John 15:9–17

‘My command is this: love each other as I have loved you. Greater love has no one than this: to lay down one’s life for one’s friends. You are my friends if you do what command.’ (vv12–14)

Our focus has been on pursuing God’s purpose in our lives. According to British researchers Andrew Steptoe and Daisy Fancourt, ‘Maintaining a sense that life is worthwhile may be particularly important at older ages when social and emotional ties often fragment, social engagement is reduced, and health problems may limit personal options.’

As youthful enthusiasm abandons us to ageing, we focus more on life’s purpose. We must consider if the pleasure principle (our instinctive search for pleasure and avoiding pain for immediate gratification) is sufficient. 

A sign of maturity is being responsible enough to make sacrifices for the good of others and the future without any resentment.

A mature faith draws comfort from the implicit delayed gratification in Jesus’ promise of an eternal future, for which we have been created. Part of that process may well be making personal sacrifices on behalf of others. Perhaps as parents, we’ll instinctively make sacrifices for our children, but that is not a given. 

Jesus demonstrated what sacrifice looks like, and it’s not initially an appealing vision. However, on further consideration, to lay life down for the benefit of humanity is a noble purpose and one from which we can all learn.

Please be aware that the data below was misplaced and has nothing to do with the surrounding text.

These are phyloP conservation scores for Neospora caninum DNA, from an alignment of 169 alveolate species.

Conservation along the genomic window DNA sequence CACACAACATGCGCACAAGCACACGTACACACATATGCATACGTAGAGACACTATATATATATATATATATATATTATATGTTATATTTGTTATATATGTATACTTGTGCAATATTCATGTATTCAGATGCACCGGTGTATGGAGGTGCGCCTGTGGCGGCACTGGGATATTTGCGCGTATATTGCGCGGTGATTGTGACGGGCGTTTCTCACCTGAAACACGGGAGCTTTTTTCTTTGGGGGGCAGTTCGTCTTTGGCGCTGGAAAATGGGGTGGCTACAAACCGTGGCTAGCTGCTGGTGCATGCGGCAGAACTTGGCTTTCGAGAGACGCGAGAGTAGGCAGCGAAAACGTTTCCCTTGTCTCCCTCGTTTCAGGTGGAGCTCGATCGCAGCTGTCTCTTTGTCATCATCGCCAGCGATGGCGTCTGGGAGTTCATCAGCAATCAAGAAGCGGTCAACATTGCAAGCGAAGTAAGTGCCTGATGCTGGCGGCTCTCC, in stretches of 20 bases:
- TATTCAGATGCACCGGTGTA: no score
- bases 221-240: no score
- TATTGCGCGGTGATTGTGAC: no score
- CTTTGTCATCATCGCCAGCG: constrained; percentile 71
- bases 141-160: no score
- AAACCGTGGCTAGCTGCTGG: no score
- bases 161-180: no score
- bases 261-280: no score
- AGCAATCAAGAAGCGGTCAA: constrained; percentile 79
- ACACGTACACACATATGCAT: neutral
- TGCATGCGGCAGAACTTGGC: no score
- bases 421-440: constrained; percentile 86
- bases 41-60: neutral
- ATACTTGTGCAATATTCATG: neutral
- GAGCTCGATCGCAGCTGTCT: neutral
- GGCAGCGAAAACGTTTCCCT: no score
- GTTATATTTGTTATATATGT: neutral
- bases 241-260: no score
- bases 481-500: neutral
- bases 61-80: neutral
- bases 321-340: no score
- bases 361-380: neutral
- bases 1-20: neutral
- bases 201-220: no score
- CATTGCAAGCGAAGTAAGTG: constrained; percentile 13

A sign of maturity is being responsible enough to make sacrifices for the good of others and the future without any resentment. Responsible people understand that sometimes gratification needs to be delayed now in order to attain a future outcome.

Delayed gratification requires learning how to manage our present need for satisfaction through anticipation of how it enables us to thrive. Over time, delaying gratification will improve our self-control and help bring focus to our long-term goals.



Gen. 25:29–34; 1 Sam. 24:1–7; Matt. 16:21–28; Heb. 6:12–20.



How do you consider the pleasure principle in your decisions?
Are you able to patiently live in anticipation of God’s promise?



‘Lord, my heart yearns for You; my heart and flesh cry out for the living God. Amen.’ (Ps. 84:2)

Photo by No Revisions on Unsplash; Image by Freepik
Micha Jazz is Director of Resources at Waverley Abbey, UK.